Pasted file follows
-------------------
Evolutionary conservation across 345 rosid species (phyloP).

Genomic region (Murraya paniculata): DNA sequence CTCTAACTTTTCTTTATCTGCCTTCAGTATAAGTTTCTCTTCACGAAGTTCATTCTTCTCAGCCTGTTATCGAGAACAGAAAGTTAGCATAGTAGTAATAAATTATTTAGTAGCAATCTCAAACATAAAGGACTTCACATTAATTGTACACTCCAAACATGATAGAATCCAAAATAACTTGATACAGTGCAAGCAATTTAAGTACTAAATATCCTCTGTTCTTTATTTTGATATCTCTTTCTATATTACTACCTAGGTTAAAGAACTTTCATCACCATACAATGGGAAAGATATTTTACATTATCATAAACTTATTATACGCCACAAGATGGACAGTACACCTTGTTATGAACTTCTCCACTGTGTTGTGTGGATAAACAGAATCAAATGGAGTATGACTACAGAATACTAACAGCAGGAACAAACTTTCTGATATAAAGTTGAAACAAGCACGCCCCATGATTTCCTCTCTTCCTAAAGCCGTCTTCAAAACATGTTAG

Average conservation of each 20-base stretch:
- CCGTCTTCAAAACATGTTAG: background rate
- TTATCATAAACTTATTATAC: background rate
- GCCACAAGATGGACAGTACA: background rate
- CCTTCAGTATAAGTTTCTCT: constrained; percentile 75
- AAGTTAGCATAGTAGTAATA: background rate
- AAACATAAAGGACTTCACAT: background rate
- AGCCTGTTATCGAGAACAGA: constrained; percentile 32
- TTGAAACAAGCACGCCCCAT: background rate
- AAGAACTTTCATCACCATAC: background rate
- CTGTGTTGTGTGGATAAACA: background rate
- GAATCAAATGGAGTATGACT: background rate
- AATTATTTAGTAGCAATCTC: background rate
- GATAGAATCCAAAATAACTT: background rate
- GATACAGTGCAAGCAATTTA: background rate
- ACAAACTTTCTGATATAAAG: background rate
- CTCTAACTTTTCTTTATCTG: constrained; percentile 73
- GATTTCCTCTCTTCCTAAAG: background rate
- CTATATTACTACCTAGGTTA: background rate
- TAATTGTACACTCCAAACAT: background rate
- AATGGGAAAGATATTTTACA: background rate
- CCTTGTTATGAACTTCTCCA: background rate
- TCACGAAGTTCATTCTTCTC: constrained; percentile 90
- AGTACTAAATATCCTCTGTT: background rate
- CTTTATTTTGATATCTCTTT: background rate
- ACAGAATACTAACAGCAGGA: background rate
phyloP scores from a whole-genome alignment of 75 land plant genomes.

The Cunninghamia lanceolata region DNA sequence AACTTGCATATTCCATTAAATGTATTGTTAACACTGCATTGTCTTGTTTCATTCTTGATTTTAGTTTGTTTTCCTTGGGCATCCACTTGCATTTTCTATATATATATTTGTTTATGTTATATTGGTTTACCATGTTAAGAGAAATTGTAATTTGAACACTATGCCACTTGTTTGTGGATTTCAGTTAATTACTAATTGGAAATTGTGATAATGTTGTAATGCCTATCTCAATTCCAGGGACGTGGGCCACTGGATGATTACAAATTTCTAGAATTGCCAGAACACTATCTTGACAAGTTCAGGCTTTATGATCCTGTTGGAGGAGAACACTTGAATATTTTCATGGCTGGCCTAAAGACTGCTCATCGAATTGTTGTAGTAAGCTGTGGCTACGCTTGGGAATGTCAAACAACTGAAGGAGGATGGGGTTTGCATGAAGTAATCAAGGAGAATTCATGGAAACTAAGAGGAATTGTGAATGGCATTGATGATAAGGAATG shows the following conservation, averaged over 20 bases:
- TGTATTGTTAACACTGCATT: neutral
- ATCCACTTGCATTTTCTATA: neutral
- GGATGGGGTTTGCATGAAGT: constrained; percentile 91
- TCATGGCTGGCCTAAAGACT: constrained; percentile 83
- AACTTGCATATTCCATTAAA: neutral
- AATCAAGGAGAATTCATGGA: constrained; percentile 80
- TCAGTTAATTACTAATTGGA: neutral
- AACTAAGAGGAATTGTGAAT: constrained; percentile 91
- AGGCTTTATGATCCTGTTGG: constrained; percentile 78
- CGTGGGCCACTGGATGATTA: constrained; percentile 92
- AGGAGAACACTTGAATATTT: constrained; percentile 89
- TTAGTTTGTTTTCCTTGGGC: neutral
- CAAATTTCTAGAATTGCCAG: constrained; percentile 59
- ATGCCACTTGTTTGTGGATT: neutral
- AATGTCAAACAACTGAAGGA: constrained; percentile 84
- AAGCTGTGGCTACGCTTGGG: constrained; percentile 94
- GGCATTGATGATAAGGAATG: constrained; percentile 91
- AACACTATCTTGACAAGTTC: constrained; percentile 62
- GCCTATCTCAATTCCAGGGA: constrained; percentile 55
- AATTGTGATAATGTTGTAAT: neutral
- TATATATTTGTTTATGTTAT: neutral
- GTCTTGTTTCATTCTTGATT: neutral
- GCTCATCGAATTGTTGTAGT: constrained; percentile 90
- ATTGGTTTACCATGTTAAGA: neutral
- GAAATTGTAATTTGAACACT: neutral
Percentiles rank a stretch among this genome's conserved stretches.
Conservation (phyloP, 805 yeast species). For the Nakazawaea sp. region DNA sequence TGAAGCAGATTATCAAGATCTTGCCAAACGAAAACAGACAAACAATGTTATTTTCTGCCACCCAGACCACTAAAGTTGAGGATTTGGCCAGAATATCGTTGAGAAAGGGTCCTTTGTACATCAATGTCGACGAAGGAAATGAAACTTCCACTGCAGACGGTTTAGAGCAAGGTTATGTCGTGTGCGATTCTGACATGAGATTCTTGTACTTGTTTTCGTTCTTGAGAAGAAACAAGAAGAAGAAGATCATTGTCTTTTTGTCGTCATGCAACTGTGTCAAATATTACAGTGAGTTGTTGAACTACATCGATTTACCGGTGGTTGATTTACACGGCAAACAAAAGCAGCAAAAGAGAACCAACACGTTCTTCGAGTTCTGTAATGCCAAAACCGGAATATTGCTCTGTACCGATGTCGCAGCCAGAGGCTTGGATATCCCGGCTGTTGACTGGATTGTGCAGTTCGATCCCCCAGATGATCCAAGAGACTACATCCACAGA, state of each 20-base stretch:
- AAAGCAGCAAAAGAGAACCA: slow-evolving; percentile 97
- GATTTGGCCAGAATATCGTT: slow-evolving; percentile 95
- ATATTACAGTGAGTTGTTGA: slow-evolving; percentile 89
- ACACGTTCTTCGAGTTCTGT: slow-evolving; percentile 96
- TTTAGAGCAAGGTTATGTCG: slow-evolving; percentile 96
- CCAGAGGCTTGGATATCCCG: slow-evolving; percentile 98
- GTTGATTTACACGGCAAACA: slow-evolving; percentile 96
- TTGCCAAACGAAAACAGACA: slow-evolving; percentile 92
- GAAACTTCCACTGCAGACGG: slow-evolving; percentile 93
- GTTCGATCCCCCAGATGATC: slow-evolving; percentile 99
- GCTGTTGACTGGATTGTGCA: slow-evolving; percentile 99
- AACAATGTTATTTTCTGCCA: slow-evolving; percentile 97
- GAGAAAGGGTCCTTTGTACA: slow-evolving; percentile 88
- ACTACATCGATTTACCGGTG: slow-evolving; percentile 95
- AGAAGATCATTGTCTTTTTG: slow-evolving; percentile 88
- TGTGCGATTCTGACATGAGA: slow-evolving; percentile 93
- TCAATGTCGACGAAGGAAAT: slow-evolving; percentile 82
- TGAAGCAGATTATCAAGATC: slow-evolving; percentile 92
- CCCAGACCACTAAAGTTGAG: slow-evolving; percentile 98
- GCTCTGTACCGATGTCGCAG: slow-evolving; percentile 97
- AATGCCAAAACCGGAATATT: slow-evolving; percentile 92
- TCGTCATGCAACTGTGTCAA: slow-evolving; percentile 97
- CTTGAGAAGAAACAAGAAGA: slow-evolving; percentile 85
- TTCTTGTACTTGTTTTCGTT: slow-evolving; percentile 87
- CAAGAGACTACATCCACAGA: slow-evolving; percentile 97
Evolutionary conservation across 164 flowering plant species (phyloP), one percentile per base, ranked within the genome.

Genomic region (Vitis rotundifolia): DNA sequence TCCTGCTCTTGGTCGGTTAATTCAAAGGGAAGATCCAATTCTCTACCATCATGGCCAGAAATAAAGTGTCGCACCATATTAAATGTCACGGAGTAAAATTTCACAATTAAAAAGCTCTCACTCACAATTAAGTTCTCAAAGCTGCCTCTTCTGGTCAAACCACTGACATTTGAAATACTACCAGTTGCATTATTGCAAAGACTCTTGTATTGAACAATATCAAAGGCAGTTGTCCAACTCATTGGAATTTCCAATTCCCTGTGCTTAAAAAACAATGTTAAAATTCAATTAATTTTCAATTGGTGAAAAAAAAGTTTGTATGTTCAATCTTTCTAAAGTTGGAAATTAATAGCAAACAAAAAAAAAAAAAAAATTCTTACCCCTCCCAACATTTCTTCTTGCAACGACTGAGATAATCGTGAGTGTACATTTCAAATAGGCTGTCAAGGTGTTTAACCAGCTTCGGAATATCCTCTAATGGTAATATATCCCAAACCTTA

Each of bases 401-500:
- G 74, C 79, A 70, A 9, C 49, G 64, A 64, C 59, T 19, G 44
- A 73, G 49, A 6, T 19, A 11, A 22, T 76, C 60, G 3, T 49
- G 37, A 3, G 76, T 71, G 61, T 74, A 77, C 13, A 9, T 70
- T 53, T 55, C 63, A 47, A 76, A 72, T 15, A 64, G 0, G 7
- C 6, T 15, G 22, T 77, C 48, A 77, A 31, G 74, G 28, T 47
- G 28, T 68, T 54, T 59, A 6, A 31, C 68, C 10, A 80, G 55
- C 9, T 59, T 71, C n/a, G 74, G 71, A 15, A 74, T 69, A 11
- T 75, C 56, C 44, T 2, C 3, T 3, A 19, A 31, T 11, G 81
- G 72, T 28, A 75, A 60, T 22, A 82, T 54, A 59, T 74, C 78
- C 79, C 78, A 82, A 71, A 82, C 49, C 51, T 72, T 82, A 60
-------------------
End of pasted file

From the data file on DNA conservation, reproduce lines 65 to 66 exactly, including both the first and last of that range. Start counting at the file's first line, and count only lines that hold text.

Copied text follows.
- TTGCCAAACGAAAACAGACA: slow-evolving; percentile 92
- GAAACTTCCACTGCAGACGG: slow-evolving; percentile 93